The Emerald Ash Borer is now a big problem in Virginia, one that the Virginia Department of Agriculture and Consumer Services considers serious enough to warrant quarantining the entire Commowealth.
VDACS notes the action became necessary after the recent detection of EAB in Buchanan, Caroline, Giles, Hanover, Lee, Prince Edward, Stafford and Warren counties. The quarantine previously included Arlington, Charlotte, Clarke, Fairfax, Fauquier, Frederick, Halifax, Loudoun, Lunenburg, Mecklenburg, Pittsylvania and Prince William counties and the cities of Alexandria, Danville, Fairfax, Falls Church, Manassas, Manassas Park and Winchester.
Under the statewide quarantine, regulated articles are no longer subject to localized movement restrictions and may now move freely within the state. Since the pest is considered to already be widespread, VDACS officials no longer feel local restrictions from one county to the next to be necessary. The regulated articles include ash trees, green (non-heat treated) ash lumber and ash wood products, as well as hardwood firewood.
Many of Virginia's forests are being challenged by disease problems. Last week (week of July 24) a quarantine of Thousand Cankers Disease (TCD), which attacks walnut trees and is spread by the walnut twig beetle, was extended to six counties and six cities.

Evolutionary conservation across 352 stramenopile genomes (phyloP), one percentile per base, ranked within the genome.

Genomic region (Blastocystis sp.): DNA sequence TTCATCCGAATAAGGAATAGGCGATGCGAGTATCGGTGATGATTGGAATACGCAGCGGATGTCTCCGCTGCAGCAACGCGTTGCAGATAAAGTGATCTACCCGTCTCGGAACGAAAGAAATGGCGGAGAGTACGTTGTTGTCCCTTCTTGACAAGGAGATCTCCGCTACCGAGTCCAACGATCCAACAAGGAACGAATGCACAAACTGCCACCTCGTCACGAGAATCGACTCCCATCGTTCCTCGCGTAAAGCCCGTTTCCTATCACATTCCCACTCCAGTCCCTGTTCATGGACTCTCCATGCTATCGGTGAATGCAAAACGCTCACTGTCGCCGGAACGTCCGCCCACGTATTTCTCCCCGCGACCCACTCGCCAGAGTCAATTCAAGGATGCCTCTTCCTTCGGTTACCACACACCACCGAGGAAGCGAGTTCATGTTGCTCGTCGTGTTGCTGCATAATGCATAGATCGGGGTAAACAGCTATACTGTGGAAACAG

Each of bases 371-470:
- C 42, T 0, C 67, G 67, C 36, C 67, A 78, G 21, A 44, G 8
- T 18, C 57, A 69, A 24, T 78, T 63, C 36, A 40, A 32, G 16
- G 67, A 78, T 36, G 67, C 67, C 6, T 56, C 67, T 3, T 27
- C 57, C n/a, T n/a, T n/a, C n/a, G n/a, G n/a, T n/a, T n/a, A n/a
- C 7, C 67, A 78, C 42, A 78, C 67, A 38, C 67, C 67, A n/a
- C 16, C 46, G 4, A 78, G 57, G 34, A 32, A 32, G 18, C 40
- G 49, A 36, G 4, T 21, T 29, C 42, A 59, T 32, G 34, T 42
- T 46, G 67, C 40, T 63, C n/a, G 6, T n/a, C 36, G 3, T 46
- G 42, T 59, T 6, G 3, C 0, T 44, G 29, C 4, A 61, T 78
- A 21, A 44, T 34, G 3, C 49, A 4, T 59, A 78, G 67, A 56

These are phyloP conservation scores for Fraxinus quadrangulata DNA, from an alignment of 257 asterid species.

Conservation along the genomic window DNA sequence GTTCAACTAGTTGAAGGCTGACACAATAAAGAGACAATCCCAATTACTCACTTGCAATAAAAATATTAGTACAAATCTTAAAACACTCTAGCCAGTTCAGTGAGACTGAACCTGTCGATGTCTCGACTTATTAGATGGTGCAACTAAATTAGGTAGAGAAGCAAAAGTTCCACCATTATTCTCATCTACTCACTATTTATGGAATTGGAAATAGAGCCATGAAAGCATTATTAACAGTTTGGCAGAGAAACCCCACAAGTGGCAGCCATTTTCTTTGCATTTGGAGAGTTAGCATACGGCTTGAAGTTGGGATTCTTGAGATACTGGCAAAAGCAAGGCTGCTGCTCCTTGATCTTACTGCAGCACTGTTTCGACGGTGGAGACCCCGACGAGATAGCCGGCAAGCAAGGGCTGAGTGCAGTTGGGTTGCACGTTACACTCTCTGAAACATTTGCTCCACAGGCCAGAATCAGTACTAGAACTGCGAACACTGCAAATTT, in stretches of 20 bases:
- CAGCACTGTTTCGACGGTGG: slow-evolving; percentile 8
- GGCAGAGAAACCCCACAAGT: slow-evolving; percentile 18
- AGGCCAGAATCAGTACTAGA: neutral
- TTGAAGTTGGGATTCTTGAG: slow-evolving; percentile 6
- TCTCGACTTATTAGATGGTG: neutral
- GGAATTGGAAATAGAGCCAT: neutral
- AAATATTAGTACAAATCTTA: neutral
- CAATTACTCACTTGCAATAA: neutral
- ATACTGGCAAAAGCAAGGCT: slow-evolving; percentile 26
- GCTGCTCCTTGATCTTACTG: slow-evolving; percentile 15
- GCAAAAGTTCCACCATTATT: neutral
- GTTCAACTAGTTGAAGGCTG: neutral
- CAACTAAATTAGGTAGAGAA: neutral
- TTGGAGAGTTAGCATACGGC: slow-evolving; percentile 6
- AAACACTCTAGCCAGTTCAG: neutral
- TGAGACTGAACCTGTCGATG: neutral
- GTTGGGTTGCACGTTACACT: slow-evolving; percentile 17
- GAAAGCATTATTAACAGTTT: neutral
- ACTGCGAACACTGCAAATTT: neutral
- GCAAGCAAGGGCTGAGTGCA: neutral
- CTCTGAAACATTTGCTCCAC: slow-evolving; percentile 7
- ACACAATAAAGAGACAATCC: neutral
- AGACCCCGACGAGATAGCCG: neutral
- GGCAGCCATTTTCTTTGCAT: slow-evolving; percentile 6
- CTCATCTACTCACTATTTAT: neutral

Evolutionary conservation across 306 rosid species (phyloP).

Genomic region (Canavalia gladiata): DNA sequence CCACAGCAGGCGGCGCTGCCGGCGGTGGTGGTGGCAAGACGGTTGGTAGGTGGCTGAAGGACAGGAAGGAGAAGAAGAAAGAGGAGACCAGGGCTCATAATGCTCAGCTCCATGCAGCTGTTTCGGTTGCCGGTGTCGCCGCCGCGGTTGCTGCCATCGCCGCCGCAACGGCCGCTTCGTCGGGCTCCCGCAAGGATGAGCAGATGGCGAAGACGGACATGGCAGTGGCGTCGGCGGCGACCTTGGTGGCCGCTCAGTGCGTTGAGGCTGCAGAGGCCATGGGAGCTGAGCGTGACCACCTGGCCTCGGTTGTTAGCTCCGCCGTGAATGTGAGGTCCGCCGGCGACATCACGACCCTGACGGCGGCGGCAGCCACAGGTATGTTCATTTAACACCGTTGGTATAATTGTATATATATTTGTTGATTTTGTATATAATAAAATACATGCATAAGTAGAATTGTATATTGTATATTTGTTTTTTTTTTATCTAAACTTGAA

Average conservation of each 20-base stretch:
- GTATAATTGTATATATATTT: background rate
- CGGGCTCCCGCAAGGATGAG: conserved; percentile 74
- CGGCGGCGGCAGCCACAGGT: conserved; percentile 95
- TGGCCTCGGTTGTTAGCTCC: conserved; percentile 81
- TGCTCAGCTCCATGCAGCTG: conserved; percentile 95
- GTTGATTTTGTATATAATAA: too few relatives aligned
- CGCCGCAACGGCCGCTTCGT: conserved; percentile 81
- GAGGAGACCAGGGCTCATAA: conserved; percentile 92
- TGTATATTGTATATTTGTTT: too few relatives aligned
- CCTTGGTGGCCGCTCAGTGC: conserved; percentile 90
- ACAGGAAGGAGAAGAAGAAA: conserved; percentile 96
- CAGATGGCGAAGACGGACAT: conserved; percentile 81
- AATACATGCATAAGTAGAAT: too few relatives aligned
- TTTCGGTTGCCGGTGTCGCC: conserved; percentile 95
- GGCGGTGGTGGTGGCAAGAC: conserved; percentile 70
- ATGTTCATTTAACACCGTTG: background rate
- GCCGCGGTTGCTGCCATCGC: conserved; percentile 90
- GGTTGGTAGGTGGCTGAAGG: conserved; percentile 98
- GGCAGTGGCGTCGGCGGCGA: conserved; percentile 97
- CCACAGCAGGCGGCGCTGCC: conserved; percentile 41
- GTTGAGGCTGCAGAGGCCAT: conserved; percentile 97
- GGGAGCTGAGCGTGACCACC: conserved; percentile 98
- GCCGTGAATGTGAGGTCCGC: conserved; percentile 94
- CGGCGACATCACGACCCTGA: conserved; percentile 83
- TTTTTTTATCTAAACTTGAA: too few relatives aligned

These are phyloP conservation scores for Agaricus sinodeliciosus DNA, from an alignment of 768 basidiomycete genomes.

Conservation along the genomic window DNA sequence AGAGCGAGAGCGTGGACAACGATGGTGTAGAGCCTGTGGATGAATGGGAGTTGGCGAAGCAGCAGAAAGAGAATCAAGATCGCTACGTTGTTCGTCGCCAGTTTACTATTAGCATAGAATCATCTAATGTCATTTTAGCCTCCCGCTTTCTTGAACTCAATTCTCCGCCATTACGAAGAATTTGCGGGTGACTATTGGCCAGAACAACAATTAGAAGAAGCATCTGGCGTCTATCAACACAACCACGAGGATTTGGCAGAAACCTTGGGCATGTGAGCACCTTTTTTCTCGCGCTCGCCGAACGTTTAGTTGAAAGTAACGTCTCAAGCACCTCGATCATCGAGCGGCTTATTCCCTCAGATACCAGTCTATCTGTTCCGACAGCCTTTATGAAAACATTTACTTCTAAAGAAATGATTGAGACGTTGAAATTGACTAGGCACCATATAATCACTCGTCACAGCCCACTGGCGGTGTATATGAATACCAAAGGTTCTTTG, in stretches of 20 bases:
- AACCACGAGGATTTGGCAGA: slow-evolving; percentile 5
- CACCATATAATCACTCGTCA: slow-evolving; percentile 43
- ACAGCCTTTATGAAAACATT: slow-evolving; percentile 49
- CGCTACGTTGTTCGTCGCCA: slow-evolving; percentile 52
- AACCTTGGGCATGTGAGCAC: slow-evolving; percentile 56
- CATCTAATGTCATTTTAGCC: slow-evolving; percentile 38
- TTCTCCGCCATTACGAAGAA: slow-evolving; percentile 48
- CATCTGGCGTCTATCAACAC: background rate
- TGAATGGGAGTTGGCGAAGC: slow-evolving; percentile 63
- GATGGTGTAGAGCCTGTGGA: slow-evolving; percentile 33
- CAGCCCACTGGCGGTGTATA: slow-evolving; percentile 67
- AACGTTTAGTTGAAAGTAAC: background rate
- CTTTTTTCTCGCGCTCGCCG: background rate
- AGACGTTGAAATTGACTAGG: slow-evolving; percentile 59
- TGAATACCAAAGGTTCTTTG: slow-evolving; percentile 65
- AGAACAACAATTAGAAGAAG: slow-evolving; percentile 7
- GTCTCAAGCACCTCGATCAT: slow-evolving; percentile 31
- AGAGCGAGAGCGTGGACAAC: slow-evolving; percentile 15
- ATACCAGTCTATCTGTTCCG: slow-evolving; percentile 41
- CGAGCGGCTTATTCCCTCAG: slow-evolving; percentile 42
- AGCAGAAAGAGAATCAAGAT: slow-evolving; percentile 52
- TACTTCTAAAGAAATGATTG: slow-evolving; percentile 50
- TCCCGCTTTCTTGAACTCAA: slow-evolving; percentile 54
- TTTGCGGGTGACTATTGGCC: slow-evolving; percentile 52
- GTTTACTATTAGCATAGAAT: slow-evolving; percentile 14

It was only about one month ago when the EAB quarantine was extended to cover much of the southside region of the state.
The EAB pest can be a costly one. It is said to have killed millions of ash trees in the U.S. and Canada. It is a metallic green color, about one-half inch long and one-eight inch wide. The female deposits eggs on the bark of ash trees and after they hatch the larvae chew into the soft wood beneath the bark. Eventually, this disrupts the tree's vascular system and cuts off water and nutrients in the ash tree.
In this larval stage the larvae under the tree bark are difficult to detect. When people transport firewood the larvae hitch rides to new areas where they infest new trees.
Learn more about the Emerald Ash Borer by visiting http://www.emeraldashborer.info/ or calling 804-786-3515.
Homeowners, arborists and tree care professionals often seek information on how to protect their valuable ash trees from EAB. The website includes information on insecticide options.